Don’t be mistaken. It may be cold and wet outside, possibly windy and maybe even white with frost or snow in some areas but that doesn’t mean we can put our feet up yet.

No, not by a long way.

This is what nature itself sees as the perfect time to start growing.

Think about it.

No, really actually think about it.

Where do trees come from? If you didn’t know, they come from the same things most of our garden ornamentals and edibles come from, the beautiful and life giving seed. Seed that may be in the form of tiny spores or huge nuts, acorns or the fabled ‘Coco de Mer’ the nut of the sea. a Madagascan nut which sails great distances before taken root, but they are all seeds and, in this country, that means they start falling about now.555px-Coco_de_mer_-_BOT_2007_26_21

Mother Nature has a very good reason for just about everything that she does and this is no different. The soil is covered in a thick layer of warmth retaining, rich, leaf mulch and the weather is damp but still relatively warm. Most pests are dying off after one annual mating thrash or settling down for a long winter siesta.

Seeds are packed full of high carbohydrate and fat enriched food which acts like a long life battery, providing energy to develop roots and small leaves before the sun comes back in the Spring. Too much sunlight would encourage growth above soil and require more energy than the roots had time to provide. Winter sun gives the right temperatures, the right amount of light and all the cover they need.

Look further at the alpine vasnow-mountain-ashrieties. The Mountain Ashes, the Pines and other high plains specialists. The seeds from these elitists will not grow until they know there will be improving conditions, when the worst weather has passed. How do they control that?

By developing a shell which needs to be deep frozen before it will crack. That way, it has to pass through the coldest part of the year, before the Spring, before it will start to initiate growth. This ensures survival.

Clever things these seeds.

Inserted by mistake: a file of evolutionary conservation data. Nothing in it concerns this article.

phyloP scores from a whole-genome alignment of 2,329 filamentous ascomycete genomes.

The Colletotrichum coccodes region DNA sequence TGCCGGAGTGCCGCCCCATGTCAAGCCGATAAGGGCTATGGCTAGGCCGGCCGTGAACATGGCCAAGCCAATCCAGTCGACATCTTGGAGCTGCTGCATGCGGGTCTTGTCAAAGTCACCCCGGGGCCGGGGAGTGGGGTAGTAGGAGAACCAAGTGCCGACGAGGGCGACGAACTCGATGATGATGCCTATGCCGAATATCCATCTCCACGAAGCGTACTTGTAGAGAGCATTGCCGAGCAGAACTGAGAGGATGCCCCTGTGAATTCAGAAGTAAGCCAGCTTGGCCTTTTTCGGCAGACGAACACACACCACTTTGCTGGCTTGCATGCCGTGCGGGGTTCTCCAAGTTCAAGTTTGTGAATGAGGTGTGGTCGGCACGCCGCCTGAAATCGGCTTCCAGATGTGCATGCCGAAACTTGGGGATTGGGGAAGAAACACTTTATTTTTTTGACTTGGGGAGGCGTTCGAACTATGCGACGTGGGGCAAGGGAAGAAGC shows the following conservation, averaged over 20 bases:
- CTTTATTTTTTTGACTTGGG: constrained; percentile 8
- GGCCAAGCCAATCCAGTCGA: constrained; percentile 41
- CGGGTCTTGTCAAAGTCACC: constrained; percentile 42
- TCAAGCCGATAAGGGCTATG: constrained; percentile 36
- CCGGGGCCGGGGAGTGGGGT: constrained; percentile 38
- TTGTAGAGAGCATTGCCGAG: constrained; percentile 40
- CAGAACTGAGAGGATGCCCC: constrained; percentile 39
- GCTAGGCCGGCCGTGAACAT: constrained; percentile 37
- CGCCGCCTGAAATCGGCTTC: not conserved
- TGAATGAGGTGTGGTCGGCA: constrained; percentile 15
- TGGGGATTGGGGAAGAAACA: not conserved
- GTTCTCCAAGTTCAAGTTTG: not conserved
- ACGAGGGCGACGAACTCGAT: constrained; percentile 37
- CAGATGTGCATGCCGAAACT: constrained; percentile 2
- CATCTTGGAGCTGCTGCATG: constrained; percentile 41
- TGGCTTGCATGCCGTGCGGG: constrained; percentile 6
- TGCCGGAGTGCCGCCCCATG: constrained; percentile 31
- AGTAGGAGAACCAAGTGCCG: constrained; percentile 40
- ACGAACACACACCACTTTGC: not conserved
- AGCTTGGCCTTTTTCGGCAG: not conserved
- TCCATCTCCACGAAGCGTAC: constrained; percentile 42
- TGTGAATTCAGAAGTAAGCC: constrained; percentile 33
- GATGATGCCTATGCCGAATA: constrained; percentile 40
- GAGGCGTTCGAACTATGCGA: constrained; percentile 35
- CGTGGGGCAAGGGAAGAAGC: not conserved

Forest fires do the same thing in reverse for drier countries, but we can’t really describe the good old U of K as a dry or hot zone, not yet.

It is this perfect storm of root growing conditions that also makes Autumn and early Winter the more natural time to plant out those jewels of the long term beds, the fruit trees and bushes.

Now, when the beds are being cleared, the borders are looking forlorn and the garden is showing its skeleton, it’s time to think about structure, form, winter colour and, of course, tasty juicy fruits.

Places like the ubiquitous garden centres may provide a limited choice, if you look closely between the decorations and fake plastic singing and dancing Christmas reindeer but the real place to buy or just to browse has to be the specialist fruit nursery.

Places like Blackmoors, The famous Ken Muirs or The Real English guys. Any and all of these and their brethren will not only supply stock but will throw in the right advice for making them work. Plus of course, they are grown in the U.K. for U.K. conditions.

Get the roots of these in now, or before the soil warms up in March, and they will get a head start on any Spring plantings, benefiting in a full year step ahead for harvesting. A healthy orchard will provide plenty of fruit for years to come with little work other than careful pruning and feeding each autumn.

How many other crops are that rewarding?


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